Under the U.S. Constitution, every 10 years since 1790 the nation conducts a census to determine the number of its inhabitants and then adjusts political boundaries according to demographic changes over the decade. The state Legislature decides how to draw the maps for Congressional and state legislative districts, with the governor approving or vetoing the lines.
The first step in that process happens when the U.S. Census Bureau announces how many seats each state gets in Congress. This process is called reapportionment and it determines how the 435 seats of the U.S. House of Representatives are given to each of the 50 states. Each state gets a minimum of one seat then the remaining 385 seats are doled out based on population.
Last week, the U.S. Census reported its analysis of the population information it collected last year. New York State lost a Congressional district, following nearly a century-long trend. In 1933, New York was represented by 45 members of the House; in 2022 it will be down to 26.
While it wasn’t news that the state was losing a seat – most expected that to be the case – what was surprising was just how close that loss was.
According to the Census Bureau, had New York counted just 89 more residents it would have kept its Congressional seat. That’s right: Had New York counted 89 additional inhabitants it would have made the difference. New York’s loss was the state of Minnesota’s gain.
New York did not lose population, it’s just that its anemic population growth was slower than the national increase. Thus, New York lost a seat and some Congressional power.
The preliminary information provided by the Census was just the number of Congressional seats, with more detailed information to be released in late summer that will let lawmakers know how to change the political boundaries of the 26 Congressional districts, as well as those for the state Senate and state Assembly.
While it is impossible to know exactly what the Census will report, demographic estimates in recent years have shown a decline in population for the upstate areas west of the Hudson Valley and increases in population in New York City and the Hudson Valley all the way to Saratoga.
If those estimates hold true, it is likely that the loss of a Congressional seat will be felt upstate and that downstate will pick up more representation in the state Legislature.
What were the factors in New York’s Congressional loss? There are three major theories as to what hurt New York’s census numbers:
First theory: the pandemic. The census is conducted in spring and summer and the state was reeling from the COVID-19 pandemic. Thousands of New Yorkers lost their lives and many moved to new locations and may not have been counted. Of course, the rest of the nation was impacted too, but COVID hammered New York first and may have made the 89-person difference.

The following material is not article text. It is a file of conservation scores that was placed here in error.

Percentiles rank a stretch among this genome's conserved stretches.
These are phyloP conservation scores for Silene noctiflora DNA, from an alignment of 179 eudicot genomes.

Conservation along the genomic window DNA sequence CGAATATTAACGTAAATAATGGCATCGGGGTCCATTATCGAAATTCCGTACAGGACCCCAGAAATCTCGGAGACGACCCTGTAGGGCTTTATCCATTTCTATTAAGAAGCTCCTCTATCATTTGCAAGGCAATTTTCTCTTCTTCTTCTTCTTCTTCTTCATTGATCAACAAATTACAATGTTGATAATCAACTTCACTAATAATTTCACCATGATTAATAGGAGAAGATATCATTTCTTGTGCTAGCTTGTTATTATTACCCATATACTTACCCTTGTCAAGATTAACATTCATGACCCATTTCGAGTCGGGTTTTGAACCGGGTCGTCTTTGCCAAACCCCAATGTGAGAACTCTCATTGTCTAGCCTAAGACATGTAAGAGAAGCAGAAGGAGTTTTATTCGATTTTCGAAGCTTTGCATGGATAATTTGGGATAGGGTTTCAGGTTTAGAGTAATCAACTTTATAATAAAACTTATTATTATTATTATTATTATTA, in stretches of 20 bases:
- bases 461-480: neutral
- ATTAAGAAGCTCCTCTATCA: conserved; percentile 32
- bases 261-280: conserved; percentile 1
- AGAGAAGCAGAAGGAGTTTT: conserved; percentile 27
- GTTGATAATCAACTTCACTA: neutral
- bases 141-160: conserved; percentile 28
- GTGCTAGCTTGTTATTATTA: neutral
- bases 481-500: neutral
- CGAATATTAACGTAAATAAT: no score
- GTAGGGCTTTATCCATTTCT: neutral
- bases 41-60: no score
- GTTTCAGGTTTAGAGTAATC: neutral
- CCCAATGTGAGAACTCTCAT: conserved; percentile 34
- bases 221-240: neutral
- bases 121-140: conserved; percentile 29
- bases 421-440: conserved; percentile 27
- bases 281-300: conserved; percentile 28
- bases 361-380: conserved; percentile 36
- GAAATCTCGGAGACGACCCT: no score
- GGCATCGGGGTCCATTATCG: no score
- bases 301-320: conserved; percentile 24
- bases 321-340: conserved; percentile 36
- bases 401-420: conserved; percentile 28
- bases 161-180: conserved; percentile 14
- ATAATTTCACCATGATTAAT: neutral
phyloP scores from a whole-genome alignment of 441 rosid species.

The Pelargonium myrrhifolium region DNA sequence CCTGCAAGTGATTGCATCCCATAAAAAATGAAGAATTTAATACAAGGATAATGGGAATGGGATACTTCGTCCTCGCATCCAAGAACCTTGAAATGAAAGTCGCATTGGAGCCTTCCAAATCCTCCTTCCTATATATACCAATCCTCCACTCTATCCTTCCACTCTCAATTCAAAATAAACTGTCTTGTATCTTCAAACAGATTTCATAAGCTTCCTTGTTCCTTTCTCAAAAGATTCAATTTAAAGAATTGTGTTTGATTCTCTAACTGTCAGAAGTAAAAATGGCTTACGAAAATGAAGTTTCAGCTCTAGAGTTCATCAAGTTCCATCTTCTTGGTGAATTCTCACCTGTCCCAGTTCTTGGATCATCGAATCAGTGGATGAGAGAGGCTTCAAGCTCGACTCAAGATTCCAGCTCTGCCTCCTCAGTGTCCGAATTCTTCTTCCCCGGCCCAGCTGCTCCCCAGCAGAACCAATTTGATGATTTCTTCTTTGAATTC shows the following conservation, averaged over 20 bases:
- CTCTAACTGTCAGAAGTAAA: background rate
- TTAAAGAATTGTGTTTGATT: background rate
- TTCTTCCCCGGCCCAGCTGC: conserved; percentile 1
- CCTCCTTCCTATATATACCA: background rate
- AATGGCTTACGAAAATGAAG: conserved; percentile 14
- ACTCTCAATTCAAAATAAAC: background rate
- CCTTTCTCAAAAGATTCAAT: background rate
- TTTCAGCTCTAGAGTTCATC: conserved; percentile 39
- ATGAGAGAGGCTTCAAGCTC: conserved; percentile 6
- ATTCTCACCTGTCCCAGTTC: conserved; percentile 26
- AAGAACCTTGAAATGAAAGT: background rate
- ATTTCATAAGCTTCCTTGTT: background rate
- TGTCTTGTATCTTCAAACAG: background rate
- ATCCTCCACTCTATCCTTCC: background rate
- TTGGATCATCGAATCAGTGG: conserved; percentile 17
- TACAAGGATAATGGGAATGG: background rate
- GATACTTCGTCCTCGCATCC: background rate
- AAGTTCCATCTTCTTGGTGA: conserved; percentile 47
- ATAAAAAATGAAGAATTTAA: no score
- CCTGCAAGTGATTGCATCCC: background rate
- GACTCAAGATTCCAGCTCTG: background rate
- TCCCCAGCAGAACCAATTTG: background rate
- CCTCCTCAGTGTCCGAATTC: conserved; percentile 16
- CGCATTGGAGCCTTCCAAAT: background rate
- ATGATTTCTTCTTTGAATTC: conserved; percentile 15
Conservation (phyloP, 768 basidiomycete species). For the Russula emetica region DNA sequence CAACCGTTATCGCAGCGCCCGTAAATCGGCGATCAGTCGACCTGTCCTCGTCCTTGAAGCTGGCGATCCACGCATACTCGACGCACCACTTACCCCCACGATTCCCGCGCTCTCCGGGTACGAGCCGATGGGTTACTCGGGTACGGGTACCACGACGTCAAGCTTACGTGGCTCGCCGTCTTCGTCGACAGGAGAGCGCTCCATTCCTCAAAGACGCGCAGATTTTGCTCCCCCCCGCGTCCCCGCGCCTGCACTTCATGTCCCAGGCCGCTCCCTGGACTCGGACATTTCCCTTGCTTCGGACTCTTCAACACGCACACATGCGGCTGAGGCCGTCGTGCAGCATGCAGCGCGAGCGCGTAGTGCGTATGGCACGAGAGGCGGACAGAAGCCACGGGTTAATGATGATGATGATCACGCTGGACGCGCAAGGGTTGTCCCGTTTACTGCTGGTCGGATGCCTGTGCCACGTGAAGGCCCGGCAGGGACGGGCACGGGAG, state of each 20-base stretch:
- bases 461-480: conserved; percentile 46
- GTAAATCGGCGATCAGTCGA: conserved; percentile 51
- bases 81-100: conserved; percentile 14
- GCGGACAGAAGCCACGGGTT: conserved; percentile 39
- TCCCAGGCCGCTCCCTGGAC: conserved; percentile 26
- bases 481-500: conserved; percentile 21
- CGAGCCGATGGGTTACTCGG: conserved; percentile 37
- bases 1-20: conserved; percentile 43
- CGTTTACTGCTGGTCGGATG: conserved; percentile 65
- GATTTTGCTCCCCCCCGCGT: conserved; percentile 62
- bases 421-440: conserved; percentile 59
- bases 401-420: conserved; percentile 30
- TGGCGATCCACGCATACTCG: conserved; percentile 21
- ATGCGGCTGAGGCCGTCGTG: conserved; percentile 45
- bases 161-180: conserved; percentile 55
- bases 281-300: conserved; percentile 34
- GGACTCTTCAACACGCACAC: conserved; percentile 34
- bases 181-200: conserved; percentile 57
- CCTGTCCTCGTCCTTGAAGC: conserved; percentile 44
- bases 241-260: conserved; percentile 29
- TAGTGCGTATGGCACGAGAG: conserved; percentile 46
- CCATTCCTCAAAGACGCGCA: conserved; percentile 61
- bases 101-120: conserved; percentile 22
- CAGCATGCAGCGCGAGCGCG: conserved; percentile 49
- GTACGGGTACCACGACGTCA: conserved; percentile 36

Second theory: immigration. New York’s population growth has long been fueled by the arrival of new immigrants. The Trump Administration’s crackdown on the number of immigrants may have reduced the number of state inhabitants and thus cost New York its Congressional seat.
And third theory: the state’s support for the census. The Cuomo Administration had pledged to spend tens of millions of dollars to support a massive effort to educate New Yorkers on the importance of getting counted in the census. They did, but very late in the game.
By the time the governor announced New York’s efforts, in late November of 2019, the state had only six months until the census was to begin. Ironically, Minnesota had started its effort in 2015. It got New York’s Congressional seat. Would the state’s spending a little more money a little earlier have resulted in 89 more New Yorkers getting counted? We’ll never know.
Whatever the reasons New York lost out, the state has lost a Congressional seat. How mapmakers choose to draw the lines cannot be determined until the final census data is released later this year. All indications are that New York’s upstate region is likely to see some reduction in its representation in Congress and diminished political power in Albany, as well.
Blair Horner is executive director of the New York Public Interest Research Group.
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